1940-1950 era Starting at the Easternmost corner and moving west:

  R.E. Aultman's grocery store, 
Joe Goodrow's appliance store
C.B. Hick's hardware
Jaime Barrow's store,
Powell's Cafe
Hill's grocery (later Virgil Powell (Harry's brother)
Upholstery shop
Lawrence Cook's "five and dime", a stairwell that led to a
second floor hotel which burned in about 1947
Post Office 
Hick's Trussell's grocery and hamburger place,
 a small store that I do not remember very well, **JW Windham identified it as Dry Cleaners**

and last on the corner, Jacob Prager's clothing store.[originally built by G.T. Ruffin, 3rd brick building to be built in Reynolds.] 

It was along the outside wall of the west side of Mr. Prager's store that contained all the names of those that were in the military during World Was II. If I haven't worn you out already, and you would like to know more about any of these stores, I remember them very well, as I spent a lot of time on this block.

It was located in the middle of the block across the street from what is now the Reynolds City Hall. You might be interested in knowing about the other stores in this block. Now, more details about Powell's Cafe, as it was commonly referred to. It was rather narrow in the front, but very long in depth, from north to south. The floor was wooden, which we oiled occasionally to reduce dust. The ceiling was made of squares of embossed tin, as was the fashion at one time. Upon entering the store, on the left side was a short counter behind which was a gas fired grill. This grill was used to fry hamburgers, steaks and almost any meat desired.

The short counter was located at the front of the store to serve sandwiches primarily to black people, who were not permitted normally to go further into the store and sit down.

Next, on the left side, was the ice cream freezer, my favorite spot, followed by a soft drink cooler.

Continuing on the left side was the cash register and then a very long counter with attendant revolving stools, which were a delight to young folks. Behind the counter on the walls were shelves for groceries At the rear was a desk where we did all the necessary paper work.

On the right side of the store in the front there were pin ball machines, a "juke box", and enough open space that it was frequently used by teenagers for dancing. Following that there was a long meat counter set at an angle, since it was too long to sit straight across, behind which was an area for cutting meat, etc. To the rear of the meat market area were several set of tables and chairs for dining. Behind a small screen was a wash basin.

At the very rear of the store, hidden behind a wall, was the kitchen, which was used to cook the noontime meal. If someone wanted a cooked meal, he ordered a "regular dinner". There were no choices, you took what was served you. Only fried meals were served in the evening, steaks, etc.

A little personal background: my mother (Annie Laurie Whatley Gregory and William Harry Powell married in 1944 and mother and I moved to Reynolds. I was then thirteen years old and was immediately "introduced" to the store, that is, it was expected that I would work in the store, which I did all of my teenage life. The ice cream freezer was of much interest to me. Harry died in 1955, so there you have the time bracket of my knowledge of the store. I don't know exactly when Harry opened the store originally, but it was said that he had a store in Reynolds all of his grown life. He was fifty-four when he died.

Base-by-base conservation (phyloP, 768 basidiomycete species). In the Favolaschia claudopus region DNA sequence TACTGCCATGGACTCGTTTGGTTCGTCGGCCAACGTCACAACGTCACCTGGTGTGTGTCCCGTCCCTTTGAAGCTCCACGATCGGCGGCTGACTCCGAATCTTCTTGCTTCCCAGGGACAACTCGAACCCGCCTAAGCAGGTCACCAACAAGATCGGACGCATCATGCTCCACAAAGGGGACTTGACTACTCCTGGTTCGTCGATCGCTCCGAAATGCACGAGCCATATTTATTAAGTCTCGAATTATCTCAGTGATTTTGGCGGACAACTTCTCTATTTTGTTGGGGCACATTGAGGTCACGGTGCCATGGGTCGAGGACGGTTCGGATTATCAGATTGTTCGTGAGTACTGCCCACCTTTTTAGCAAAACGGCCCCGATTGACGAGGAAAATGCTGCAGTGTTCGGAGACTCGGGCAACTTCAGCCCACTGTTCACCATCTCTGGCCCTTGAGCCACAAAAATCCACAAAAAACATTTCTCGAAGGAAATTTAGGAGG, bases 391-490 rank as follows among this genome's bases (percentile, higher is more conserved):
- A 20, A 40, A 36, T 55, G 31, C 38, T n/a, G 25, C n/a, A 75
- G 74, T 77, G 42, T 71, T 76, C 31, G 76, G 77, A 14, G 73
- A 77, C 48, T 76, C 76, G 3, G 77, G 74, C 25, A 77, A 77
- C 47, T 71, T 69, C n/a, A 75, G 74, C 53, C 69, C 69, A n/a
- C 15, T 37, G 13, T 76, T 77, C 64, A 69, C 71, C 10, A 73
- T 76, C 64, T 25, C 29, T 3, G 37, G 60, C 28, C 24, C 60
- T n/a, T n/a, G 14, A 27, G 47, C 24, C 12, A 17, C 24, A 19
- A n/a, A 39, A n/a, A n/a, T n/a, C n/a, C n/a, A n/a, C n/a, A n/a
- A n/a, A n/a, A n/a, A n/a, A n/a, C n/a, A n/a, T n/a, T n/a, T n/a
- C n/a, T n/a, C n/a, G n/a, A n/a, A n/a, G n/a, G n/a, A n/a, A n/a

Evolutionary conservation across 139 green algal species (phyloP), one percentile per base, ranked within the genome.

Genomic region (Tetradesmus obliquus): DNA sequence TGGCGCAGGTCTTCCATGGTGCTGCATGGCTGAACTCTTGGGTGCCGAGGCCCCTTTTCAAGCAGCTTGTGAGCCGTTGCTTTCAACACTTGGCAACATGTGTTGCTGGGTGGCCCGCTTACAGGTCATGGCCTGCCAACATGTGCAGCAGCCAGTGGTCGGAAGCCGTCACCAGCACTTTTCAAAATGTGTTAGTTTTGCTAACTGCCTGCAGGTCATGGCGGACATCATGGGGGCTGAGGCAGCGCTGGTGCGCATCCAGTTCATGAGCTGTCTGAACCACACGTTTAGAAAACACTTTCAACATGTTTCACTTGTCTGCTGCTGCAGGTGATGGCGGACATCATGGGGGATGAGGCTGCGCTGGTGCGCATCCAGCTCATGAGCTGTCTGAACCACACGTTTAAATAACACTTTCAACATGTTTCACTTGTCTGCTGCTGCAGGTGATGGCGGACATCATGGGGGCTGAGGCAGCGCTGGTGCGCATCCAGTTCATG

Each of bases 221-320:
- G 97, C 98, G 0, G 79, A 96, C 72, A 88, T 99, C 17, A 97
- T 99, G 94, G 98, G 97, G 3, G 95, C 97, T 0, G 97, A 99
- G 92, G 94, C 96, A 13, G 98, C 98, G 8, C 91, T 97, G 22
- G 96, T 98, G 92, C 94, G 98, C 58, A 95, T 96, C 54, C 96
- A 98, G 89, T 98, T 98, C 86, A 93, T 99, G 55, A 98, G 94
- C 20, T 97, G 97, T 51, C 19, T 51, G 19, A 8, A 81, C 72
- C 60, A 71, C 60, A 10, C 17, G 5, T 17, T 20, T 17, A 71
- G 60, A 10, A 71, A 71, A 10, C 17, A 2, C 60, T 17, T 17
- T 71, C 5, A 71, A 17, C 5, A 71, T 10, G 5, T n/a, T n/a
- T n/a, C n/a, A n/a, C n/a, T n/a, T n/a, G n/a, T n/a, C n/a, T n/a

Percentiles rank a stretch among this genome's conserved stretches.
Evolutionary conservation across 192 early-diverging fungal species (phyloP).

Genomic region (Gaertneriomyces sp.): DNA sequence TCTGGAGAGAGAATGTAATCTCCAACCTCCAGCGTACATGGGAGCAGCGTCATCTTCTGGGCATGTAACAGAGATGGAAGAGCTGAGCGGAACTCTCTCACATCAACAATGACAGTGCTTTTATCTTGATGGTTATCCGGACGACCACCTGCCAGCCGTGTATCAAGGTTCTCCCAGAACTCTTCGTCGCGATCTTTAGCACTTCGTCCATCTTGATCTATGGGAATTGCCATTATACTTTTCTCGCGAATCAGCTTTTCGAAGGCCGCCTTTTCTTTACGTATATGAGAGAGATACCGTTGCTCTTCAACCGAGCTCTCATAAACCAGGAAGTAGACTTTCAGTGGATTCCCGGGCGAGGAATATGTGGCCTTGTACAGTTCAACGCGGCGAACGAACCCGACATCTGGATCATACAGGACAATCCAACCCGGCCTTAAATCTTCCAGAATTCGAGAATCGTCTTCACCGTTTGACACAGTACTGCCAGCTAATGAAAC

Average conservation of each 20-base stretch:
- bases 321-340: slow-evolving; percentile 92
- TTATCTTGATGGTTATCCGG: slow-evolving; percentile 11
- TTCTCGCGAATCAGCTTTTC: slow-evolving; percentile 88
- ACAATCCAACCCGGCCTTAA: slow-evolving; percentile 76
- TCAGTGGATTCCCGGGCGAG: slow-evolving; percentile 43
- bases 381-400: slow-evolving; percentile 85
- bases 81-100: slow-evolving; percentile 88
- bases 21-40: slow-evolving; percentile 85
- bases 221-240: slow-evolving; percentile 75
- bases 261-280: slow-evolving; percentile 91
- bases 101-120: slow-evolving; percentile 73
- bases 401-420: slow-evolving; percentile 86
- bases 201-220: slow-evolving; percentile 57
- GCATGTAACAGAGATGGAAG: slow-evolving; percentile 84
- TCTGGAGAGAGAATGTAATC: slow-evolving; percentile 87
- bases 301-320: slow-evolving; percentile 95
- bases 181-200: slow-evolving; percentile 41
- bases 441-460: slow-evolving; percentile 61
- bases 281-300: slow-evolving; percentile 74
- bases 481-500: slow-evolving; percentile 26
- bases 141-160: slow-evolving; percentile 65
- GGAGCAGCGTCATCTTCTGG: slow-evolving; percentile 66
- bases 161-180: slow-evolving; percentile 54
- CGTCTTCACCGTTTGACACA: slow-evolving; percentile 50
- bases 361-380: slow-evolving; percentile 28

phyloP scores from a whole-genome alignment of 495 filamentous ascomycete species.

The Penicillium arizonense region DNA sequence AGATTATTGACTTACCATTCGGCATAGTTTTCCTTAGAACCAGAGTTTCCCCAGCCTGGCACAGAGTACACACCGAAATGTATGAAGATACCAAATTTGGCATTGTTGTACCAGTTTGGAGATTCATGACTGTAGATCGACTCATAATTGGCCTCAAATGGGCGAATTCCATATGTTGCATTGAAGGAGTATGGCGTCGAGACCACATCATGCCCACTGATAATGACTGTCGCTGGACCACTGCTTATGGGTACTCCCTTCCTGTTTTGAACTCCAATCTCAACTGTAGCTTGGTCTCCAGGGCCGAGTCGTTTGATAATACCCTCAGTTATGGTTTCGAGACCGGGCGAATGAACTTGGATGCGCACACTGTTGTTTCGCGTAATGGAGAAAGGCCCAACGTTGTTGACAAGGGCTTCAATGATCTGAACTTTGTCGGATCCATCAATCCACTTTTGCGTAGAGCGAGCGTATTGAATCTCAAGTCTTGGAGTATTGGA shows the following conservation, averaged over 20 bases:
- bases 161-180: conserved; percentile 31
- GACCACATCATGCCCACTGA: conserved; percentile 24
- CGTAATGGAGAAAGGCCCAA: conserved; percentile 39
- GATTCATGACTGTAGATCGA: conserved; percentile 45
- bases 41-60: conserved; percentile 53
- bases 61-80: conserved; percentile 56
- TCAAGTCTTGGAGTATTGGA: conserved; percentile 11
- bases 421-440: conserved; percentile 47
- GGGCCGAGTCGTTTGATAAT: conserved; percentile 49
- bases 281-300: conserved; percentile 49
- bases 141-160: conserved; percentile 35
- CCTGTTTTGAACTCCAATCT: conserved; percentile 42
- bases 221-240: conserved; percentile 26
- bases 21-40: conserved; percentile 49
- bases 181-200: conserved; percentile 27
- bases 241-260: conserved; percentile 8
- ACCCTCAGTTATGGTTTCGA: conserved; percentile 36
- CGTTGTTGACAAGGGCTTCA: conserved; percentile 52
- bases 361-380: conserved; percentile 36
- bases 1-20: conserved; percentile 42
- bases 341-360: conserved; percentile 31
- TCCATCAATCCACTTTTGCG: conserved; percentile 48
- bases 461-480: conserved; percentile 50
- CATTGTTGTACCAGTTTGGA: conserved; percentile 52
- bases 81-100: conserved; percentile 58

More Memories of Reynolds
Shared by Joseph Windham:

Thomas Gregory's email stirred some childhood memories for me so I thought I would share a few of my memories, continuing with Thomas' block, which is block 24 on the original layout of Reynolds.The street on the North side was named Talbot St, but in Google & Bing maps it's called William Wainwright St. now. Reynolds has never had any street signs as far as I can Remember.

The small store he couldn't remember was a Dry Cleaners, but I don't know who operated it.Continuing around to the West side, along Winston St, there was a tin awning along the side of Prager's store. Just before you reach the southern end of his building there was a doorway that led to a staircase to the second floor. At the top of the stairs, you turn left into a hallway with doors on the left and one at the far end of the hall, I think.

Most of the rooms were for storage, but the first door led to the telephone operators switchboard room. There was a two position manual (corded) board where an operator handled every call made in Reynolds and beyond. Behind the boards was an area where all the wires connected and left the building. There were 2 operators that I can remember, Charley Philmon Hoats; and my Mama, [Clara Pender Champion Windham]. This was before I started to school so Mama worked the night shift. There was a bedroom next to the switchboard room and I spent many nights there.

The fire of 1947 (?) destroyed more than the second floor of the hotel, it damaged every store between Aultman's and the Dry Cleaners. Mama was there at work and so was I. She was told that if the fire got to the Cleaners we would have to leave because the tank of Napata cleaning fluid could explode and the fire would probably burn the rest of the northern end of the block.